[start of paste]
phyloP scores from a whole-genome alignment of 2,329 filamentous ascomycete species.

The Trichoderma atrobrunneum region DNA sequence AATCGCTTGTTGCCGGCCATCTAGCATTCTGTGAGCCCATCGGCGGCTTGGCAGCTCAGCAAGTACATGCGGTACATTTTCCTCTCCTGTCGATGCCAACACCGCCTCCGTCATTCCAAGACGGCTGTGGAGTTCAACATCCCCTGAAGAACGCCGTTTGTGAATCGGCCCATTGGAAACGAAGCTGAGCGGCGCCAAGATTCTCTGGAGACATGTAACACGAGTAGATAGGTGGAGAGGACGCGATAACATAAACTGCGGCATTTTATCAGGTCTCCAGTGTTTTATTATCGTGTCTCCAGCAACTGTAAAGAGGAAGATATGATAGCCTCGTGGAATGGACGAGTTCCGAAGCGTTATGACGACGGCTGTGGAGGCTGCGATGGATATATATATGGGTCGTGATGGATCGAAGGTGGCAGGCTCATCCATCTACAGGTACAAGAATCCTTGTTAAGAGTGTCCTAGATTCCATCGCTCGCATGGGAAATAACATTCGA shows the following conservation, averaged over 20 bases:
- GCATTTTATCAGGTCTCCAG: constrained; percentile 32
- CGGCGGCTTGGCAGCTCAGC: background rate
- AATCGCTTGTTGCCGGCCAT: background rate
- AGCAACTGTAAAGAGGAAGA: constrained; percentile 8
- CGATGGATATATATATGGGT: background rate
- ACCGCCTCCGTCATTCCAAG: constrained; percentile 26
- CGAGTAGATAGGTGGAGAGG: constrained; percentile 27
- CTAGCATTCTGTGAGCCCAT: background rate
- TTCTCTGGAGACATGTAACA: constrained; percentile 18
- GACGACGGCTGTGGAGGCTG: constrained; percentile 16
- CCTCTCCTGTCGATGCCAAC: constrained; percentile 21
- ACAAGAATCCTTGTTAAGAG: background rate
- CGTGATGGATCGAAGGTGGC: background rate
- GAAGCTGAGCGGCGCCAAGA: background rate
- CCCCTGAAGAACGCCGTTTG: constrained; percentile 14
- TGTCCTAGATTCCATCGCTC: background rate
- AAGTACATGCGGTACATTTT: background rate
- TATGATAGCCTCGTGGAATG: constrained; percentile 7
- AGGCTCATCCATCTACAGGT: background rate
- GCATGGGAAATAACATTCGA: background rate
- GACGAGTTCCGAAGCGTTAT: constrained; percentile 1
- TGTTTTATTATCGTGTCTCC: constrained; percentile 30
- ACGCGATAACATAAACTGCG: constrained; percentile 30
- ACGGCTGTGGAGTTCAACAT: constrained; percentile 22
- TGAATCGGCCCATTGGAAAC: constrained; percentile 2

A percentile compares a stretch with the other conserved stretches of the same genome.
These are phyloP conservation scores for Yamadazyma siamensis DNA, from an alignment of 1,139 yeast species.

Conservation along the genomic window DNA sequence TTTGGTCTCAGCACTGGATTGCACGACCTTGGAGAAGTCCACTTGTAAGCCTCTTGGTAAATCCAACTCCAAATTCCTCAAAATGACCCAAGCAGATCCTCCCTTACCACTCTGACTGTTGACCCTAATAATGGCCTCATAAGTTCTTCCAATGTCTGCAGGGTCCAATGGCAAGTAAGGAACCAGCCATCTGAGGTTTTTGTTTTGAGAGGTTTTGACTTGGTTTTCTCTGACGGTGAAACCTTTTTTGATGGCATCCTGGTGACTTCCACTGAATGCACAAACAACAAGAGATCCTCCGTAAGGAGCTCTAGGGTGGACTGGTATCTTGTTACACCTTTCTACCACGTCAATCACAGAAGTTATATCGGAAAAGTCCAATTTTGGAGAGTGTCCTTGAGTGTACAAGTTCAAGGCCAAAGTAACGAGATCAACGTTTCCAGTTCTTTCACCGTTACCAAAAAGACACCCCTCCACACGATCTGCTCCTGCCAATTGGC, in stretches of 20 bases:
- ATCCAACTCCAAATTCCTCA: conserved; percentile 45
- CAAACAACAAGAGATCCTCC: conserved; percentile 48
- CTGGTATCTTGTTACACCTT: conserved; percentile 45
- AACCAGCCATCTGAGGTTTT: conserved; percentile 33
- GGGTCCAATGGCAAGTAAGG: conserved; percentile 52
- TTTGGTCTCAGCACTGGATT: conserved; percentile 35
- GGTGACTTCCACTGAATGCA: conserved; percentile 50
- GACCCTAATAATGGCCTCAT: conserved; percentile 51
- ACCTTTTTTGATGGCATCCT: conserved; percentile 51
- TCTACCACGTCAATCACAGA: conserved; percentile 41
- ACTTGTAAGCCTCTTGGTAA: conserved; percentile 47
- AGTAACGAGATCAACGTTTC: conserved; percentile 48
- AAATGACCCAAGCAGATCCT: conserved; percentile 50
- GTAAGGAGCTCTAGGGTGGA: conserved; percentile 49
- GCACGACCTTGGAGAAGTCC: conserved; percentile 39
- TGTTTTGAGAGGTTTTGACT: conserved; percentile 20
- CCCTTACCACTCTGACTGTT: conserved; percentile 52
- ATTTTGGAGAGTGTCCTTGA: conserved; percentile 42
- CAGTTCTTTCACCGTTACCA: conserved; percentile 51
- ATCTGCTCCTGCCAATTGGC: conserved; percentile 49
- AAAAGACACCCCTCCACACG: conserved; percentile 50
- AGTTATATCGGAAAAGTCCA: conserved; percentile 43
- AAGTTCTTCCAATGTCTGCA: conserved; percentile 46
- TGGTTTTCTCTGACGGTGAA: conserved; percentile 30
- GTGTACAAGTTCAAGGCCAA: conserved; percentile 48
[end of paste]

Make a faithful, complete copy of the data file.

phyloP scores from a whole-genome alignment of 2,329 filamentous ascomycete species.

The Trichoderma atrobrunneum region DNA sequence AATCGCTTGTTGCCGGCCATCTAGCATTCTGTGAGCCCATCGGCGGCTTGGCAGCTCAGCAAGTACATGCGGTACATTTTCCTCTCCTGTCGATGCCAACACCGCCTCCGTCATTCCAAGACGGCTGTGGAGTTCAACATCCCCTGAAGAACGCCGTTTGTGAATCGGCCCATTGGAAACGAAGCTGAGCGGCGCCAAGATTCTCTGGAGACATGTAACACGAGTAGATAGGTGGAGAGGACGCGATAACATAAACTGCGGCATTTTATCAGGTCTCCAGTGTTTTATTATCGTGTCTCCAGCAACTGTAAAGAGGAAGATATGATAGCCTCGTGGAATGGACGAGTTCCGAAGCGTTATGACGACGGCTGTGGAGGCTGCGATGGATATATATATGGGTCGTGATGGATCGAAGGTGGCAGGCTCATCCATCTACAGGTACAAGAATCCTTGTTAAGAGTGTCCTAGATTCCATCGCTCGCATGGGAAATAACATTCGA shows the following conservation, averaged over 20 bases:
- GCATTTTATCAGGTCTCCAG: constrained; percentile 32
- CGGCGGCTTGGCAGCTCAGC: background rate
- AATCGCTTGTTGCCGGCCAT: background rate
- AGCAACTGTAAAGAGGAAGA: constrained; percentile 8
- CGATGGATATATATATGGGT: background rate
- ACCGCCTCCGTCATTCCAAG: constrained; percentile 26
- CGAGTAGATAGGTGGAGAGG: constrained; percentile 27
- CTAGCATTCTGTGAGCCCAT: background rate
- TTCTCTGGAGACATGTAACA: constrained; percentile 18
- GACGACGGCTGTGGAGGCTG: constrained; percentile 16
- CCTCTCCTGTCGATGCCAAC: constrained; percentile 21
- ACAAGAATCCTTGTTAAGAG: background rate
- CGTGATGGATCGAAGGTGGC: background rate
- GAAGCTGAGCGGCGCCAAGA: background rate
- CCCCTGAAGAACGCCGTTTG: constrained; percentile 14
- TGTCCTAGATTCCATCGCTC: background rate
- AAGTACATGCGGTACATTTT: background rate
- TATGATAGCCTCGTGGAATG: constrained; percentile 7
- AGGCTCATCCATCTACAGGT: background rate
- GCATGGGAAATAACATTCGA: background rate
- GACGAGTTCCGAAGCGTTAT: constrained; percentile 1
- TGTTTTATTATCGTGTCTCC: constrained; percentile 30
- ACGCGATAACATAAACTGCG: constrained; percentile 30
- ACGGCTGTGGAGTTCAACAT: constrained; percentile 22
- TGAATCGGCCCATTGGAAAC: constrained; percentile 2

A percentile compares a stretch with the other conserved stretches of the same genome.
These are phyloP conservation scores for Yamadazyma siamensis DNA, from an alignment of 1,139 yeast species.

Conservation along the genomic window DNA sequence TTTGGTCTCAGCACTGGATTGCACGACCTTGGAGAAGTCCACTTGTAAGCCTCTTGGTAAATCCAACTCCAAATTCCTCAAAATGACCCAAGCAGATCCTCCCTTACCACTCTGACTGTTGACCCTAATAATGGCCTCATAAGTTCTTCCAATGTCTGCAGGGTCCAATGGCAAGTAAGGAACCAGCCATCTGAGGTTTTTGTTTTGAGAGGTTTTGACTTGGTTTTCTCTGACGGTGAAACCTTTTTTGATGGCATCCTGGTGACTTCCACTGAATGCACAAACAACAAGAGATCCTCCGTAAGGAGCTCTAGGGTGGACTGGTATCTTGTTACACCTTTCTACCACGTCAATCACAGAAGTTATATCGGAAAAGTCCAATTTTGGAGAGTGTCCTTGAGTGTACAAGTTCAAGGCCAAAGTAACGAGATCAACGTTTCCAGTTCTTTCACCGTTACCAAAAAGACACCCCTCCACACGATCTGCTCCTGCCAATTGGC, in stretches of 20 bases:
- ATCCAACTCCAAATTCCTCA: conserved; percentile 45
- CAAACAACAAGAGATCCTCC: conserved; percentile 48
- CTGGTATCTTGTTACACCTT: conserved; percentile 45
- AACCAGCCATCTGAGGTTTT: conserved; percentile 33
- GGGTCCAATGGCAAGTAAGG: conserved; percentile 52
- TTTGGTCTCAGCACTGGATT: conserved; percentile 35
- GGTGACTTCCACTGAATGCA: conserved; percentile 50
- GACCCTAATAATGGCCTCAT: conserved; percentile 51
- ACCTTTTTTGATGGCATCCT: conserved; percentile 51
- TCTACCACGTCAATCACAGA: conserved; percentile 41
- ACTTGTAAGCCTCTTGGTAA: conserved; percentile 47
- AGTAACGAGATCAACGTTTC: conserved; percentile 48
- AAATGACCCAAGCAGATCCT: conserved; percentile 50
- GTAAGGAGCTCTAGGGTGGA: conserved; percentile 49
- GCACGACCTTGGAGAAGTCC: conserved; percentile 39
- TGTTTTGAGAGGTTTTGACT: conserved; percentile 20
- CCCTTACCACTCTGACTGTT: conserved; percentile 52
- ATTTTGGAGAGTGTCCTTGA: conserved; percentile 42
- CAGTTCTTTCACCGTTACCA: conserved; percentile 51
- ATCTGCTCCTGCCAATTGGC: conserved; percentile 49
- AAAAGACACCCCTCCACACG: conserved; percentile 50
- AGTTATATCGGAAAAGTCCA: conserved; percentile 43
- AAGTTCTTCCAATGTCTGCA: conserved; percentile 46
- TGGTTTTCTCTGACGGTGAA: conserved; percentile 30
- GTGTACAAGTTCAAGGCCAA: conserved; percentile 48